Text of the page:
I am listening to Glenn Gould’s 1955 performance of Bach’s The Goldberg Variations. I grew up with Glenn (yes, we’re on a first name basis); the first recording given to me at the age of three or four was a recording of him playing piano, mostly Bach if I recall, and intended for young children. I can’t remember a time when he didn’t occupy a part of my life, when I hadn’t known of The Goldberg Variations. As it turns out, about eleven years ago I decided I liked the 1981 version best and usually listened to that rendition. I gave my PhD co-supervisor a boxed set of The Goldberg Variations when I graduated, since I listened to it almost daily during my graduate school years. But over the last few weeks I’ve turned to 1955. This might seem an insignificant change in my listening habits, but a change it is indeed.

Change. How comfortable are you with change? Do you follow a routine? Is it helpful? Is it comfortable? Or does it hold you back?

I’m not sure how comfortable we are with change. I’ve lived in seven cities in my life, some of them multiple times, not including the ones I lived in for a month to ten weeks, also some for multiple times. People say a constant in life is change. We grow older and have birthdays. We evolve. Many of the people in our lives change, especially for those of us who have lived peripatetic lifestyles. But then, would we want to stay stagnant? What if we ate the same meal every day for dinner? Wouldn’t the repetition become tiresome and loathsome? What if we listened to the same music and never added to our repertoire, or if we watched the same film every day?

I think we hold ourselves and others to an expectation that we will remain the same, but there is so much possibility for beauty if we embrace transitions in ourselves and in our lives. We can write our own new stories and learn. Isn’t acquiring and assimilating new information part of the process of building our selves? And should we hold on too dearly to the past, to our past selves, and even to our past dreams if we have adapted ourselves to new versions of ourselves with eyes for different possibilities?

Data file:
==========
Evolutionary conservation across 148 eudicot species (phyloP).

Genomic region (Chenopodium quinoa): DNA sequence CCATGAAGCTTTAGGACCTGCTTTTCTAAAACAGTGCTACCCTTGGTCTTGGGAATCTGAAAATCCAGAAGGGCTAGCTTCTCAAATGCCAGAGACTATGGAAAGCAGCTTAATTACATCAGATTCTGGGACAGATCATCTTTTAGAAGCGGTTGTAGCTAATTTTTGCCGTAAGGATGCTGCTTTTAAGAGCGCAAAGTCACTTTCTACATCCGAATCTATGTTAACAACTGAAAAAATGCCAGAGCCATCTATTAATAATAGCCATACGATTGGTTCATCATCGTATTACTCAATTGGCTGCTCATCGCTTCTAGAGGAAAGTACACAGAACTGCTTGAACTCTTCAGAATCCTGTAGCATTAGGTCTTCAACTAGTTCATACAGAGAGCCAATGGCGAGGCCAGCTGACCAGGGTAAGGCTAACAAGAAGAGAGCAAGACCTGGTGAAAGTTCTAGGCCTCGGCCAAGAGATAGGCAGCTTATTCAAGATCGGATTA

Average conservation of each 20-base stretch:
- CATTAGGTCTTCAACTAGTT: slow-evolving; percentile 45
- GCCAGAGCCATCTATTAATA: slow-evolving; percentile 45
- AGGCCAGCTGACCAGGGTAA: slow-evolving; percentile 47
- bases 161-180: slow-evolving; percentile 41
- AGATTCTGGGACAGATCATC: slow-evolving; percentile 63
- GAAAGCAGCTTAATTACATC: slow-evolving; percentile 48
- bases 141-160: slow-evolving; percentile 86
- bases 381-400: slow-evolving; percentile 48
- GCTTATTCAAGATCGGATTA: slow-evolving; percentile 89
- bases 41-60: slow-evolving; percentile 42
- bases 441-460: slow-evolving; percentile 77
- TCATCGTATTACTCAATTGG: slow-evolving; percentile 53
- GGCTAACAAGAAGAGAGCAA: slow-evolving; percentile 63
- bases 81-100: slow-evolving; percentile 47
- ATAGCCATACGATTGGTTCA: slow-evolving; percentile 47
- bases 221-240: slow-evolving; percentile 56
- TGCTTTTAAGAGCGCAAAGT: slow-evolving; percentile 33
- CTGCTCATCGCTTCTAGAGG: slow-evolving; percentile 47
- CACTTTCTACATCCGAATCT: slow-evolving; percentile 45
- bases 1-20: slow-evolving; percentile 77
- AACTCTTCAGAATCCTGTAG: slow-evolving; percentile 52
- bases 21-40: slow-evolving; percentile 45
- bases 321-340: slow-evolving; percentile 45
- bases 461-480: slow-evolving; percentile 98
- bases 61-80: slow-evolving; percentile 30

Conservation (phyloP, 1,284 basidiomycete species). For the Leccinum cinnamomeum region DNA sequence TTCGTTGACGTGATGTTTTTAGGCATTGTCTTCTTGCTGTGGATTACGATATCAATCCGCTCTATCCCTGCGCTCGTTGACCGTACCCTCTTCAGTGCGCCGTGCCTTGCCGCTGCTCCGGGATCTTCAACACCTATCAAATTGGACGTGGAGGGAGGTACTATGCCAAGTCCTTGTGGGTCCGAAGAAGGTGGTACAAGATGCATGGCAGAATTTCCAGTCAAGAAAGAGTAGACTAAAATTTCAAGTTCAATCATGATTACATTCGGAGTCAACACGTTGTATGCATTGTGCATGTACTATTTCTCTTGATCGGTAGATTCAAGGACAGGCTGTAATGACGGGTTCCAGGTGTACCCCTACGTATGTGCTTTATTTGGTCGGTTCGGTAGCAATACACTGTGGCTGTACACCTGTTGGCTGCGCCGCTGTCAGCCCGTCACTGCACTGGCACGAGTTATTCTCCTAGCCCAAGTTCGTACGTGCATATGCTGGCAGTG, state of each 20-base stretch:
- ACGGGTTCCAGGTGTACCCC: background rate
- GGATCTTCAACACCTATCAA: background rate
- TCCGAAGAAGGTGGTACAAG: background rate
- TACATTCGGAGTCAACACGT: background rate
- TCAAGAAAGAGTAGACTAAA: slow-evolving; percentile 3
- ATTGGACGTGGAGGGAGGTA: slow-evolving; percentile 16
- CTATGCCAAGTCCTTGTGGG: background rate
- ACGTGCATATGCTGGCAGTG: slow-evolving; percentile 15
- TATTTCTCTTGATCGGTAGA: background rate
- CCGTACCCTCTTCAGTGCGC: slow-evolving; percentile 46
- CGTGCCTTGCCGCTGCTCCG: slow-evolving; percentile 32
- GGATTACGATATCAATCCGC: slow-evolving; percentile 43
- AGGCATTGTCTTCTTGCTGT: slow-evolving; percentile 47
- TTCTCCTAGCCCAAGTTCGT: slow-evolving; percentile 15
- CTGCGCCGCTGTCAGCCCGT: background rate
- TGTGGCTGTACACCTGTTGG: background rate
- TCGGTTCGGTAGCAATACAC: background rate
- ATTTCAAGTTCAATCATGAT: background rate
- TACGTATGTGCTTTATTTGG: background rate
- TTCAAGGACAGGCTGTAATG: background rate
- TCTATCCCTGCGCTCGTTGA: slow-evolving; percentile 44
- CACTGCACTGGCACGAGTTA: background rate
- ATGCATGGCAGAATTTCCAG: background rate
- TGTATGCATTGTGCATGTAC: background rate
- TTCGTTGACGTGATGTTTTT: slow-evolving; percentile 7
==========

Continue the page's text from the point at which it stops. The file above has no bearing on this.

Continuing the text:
I just finished watching the movie Her about a man, Theo, who falls in love with his artificially intelligent operating system, Samantha. It’s fascinating to see both Theo and Samantha develop and evolve, but I especially find Samantha’s development intriguing. She transcends her original purpose and discovers new colours in the palette of life. She possesses maturity and emotional curiosity, and her transition is a hyper-intelligent multidimensional coming-of-age story. I admire her independent thinking and lack of resistance to change. In fact, rather than loathe change and moving from her comfort zone, she enthusiastically experiments in a wide range of prospects for herself, intoxicated by the variegated experiences open to her.

I have to admit I’m becoming less resistant to the idea of change than I used to be. My New Year’s resolutions used to be lists of a daily routine I would prescribe to myself in the hopes of attaining a better life. They always soon failed, as most people’s New Year’s resolutions seem to do. But why would I want my life to be confined to predictability? Isn’t novelty what teases our senses? I used to nurse nostalgia for the past, especially the friends who have passed out of my life and have become lost. That too has ceased. Change is often the harbinger of discomfort and tragedy. And uncertainty and instability. This is true. But it is also the herald of possibilities and growing into new identities, carving out new niches in the landscape of experiences. Opening our awareness to new dimensions in life.

Some romances are lifelong attachments. As my husband and I grow, we adapt to each other and develop in compatible ways. And maybe I’m listening to a different recording of Glenn’s. I find the 1955 version of The Goldberg Variations to be stimulating, novel, and welcome. But Glenn is still with me on this journey.